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The Jacobites

The word Jacobite comes from Jacobus, the latin form of James, so literally meant a supporter of the line of James. James VI of Scotland, from the House of Stewart (or Stuart, the French spelling) was crowned King of England in 1603 and the Stuarts reigned over both Scotland and England until the death of Queen Anne in 1714.

James VII (and II) was forced to abdicate in favour of his daughter, Mary, and her husband William of Orange. James' son was still a minor when Anne succeeded and, at her death, he was passed over for the Protestant George I of Hanover. Two Jacobite risings on behalf of James and his son, Charles Edward Stuart - popularly known as 'Bonnie Prince Charlie' - failed to overthrow the next Hanoverian George II.

By the time of the death of Bonnie Prince Charlie's brother, Henry, Cardinal Duke of York, support for the Jacobite cause had waned and few regarded anyone but George III as the natural successor.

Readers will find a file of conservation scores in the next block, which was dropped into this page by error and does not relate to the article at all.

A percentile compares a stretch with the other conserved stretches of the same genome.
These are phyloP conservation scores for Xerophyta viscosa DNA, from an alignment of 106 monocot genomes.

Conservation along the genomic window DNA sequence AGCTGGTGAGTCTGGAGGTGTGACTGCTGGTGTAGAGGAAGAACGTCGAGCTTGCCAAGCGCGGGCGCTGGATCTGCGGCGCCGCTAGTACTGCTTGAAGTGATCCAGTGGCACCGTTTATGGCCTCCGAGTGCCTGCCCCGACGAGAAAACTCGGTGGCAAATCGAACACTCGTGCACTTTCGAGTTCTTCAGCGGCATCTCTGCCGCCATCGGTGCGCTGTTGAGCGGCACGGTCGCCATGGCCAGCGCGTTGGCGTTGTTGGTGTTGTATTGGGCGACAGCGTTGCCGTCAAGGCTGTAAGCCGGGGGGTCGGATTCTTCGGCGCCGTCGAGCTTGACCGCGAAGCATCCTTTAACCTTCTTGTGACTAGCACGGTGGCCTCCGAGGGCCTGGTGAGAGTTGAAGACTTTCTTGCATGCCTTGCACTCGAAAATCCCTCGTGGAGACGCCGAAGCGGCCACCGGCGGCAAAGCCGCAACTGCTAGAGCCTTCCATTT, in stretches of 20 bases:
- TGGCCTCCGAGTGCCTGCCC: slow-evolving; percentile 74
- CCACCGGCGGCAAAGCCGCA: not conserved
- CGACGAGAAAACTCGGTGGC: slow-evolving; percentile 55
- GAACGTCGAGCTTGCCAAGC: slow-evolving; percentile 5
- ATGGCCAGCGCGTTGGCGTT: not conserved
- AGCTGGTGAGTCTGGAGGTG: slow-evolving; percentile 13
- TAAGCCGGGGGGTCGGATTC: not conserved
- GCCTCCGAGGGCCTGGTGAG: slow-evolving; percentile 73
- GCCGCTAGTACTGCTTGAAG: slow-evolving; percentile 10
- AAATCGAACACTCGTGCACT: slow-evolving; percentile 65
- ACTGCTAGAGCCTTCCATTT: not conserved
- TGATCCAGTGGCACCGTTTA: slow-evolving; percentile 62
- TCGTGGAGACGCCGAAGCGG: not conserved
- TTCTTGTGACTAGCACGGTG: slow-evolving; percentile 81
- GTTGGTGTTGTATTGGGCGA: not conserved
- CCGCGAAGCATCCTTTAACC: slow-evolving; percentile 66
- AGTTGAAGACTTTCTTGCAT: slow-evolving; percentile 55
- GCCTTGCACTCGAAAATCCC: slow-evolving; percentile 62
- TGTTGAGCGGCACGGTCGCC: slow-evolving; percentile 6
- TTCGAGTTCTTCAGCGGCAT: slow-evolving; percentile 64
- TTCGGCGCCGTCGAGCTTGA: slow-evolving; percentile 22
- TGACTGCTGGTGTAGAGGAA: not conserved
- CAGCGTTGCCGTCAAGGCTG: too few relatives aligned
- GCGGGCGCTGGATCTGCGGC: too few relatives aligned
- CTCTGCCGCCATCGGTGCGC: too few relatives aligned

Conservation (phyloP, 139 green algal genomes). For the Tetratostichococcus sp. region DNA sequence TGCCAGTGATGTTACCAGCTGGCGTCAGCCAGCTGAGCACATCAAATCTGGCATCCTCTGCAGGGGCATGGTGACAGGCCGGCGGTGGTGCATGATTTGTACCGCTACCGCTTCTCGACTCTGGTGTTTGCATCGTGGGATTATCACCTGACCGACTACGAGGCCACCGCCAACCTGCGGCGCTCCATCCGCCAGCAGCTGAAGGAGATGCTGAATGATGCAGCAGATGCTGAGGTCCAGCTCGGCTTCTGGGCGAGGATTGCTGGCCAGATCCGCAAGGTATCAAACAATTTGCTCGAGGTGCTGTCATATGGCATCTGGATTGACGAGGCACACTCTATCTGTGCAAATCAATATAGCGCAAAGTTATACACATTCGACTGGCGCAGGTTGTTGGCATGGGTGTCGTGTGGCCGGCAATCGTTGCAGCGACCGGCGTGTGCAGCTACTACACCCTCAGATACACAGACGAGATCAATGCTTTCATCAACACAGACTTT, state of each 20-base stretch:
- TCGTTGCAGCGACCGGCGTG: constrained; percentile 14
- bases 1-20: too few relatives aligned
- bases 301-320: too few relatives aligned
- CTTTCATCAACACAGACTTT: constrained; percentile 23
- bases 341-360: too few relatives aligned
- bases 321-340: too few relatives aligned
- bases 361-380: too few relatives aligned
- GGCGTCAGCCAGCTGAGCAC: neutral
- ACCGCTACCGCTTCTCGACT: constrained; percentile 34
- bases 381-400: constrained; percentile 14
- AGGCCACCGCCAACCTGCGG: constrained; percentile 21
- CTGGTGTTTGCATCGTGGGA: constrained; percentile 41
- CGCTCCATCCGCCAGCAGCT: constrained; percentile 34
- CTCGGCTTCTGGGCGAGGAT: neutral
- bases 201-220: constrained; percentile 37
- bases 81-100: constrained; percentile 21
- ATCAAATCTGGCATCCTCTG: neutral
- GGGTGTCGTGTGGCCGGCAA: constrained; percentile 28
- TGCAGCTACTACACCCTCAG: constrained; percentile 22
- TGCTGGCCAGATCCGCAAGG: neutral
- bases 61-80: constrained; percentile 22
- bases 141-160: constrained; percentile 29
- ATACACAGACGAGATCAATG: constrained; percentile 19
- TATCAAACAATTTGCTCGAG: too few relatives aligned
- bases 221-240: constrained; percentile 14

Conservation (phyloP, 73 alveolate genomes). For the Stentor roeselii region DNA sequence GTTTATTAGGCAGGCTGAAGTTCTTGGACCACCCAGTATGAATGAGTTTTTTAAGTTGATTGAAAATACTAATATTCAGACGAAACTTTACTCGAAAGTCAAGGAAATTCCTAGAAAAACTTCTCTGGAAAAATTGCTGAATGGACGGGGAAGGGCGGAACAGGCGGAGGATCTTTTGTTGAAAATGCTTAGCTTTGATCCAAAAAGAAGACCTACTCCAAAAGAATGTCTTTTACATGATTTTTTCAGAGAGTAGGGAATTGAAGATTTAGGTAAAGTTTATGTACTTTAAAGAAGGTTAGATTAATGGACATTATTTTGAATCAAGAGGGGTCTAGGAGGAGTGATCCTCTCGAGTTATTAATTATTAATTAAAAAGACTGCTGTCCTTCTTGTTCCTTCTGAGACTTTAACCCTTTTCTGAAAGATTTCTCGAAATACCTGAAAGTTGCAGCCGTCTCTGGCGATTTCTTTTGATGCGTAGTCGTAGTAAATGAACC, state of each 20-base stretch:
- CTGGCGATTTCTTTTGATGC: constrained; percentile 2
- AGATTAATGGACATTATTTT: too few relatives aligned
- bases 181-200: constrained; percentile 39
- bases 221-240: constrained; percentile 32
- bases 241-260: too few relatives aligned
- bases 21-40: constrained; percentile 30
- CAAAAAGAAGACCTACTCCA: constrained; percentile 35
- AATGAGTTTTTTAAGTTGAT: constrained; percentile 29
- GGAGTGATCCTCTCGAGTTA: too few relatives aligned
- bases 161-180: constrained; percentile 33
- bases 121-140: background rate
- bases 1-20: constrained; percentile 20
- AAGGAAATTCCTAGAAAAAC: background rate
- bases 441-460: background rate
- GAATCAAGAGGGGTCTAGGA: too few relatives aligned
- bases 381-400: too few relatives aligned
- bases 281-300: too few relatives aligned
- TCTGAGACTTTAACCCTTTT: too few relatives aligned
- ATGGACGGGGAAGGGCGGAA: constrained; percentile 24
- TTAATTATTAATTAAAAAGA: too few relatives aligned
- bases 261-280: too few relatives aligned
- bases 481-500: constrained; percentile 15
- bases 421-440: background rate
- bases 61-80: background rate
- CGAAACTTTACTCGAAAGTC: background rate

The West Highland Museum has an outstanding collection of objects relating to Bonnie Prince Charlie and the Jacobite Cause. Have a look at our featured objects and enjoy their stories.

We are finding that fans of the Outlander books and TV series are making our Museum a 'must see' destination to learn more about the Jacobites and we can give them an excellent insight. As a guide we have produced this Outlander leaflet.

The Long March North

This framed print has the following carved as its dedication 'A representation of the March of the Guards towards Scotland in the Year 1745. To His Majesty the King of Prussia, an Encourager of Arts and Sciences! This Plate is most humbly Dedicated.'

Hogarth himself is to us today one of the most notable satirists of his time. This print, showing the English soldiers heading north to confront the Jacobite forces as an undisciplined band of drunken lecherous thieves, would have pleased Frederick II, the King of Prussia greatly. He was a 'prince elector of the Holy Roman Empire', and at the time of this printing, had not yet made his alliance with Great Britain at the Convention of Westminster.

Hogarth print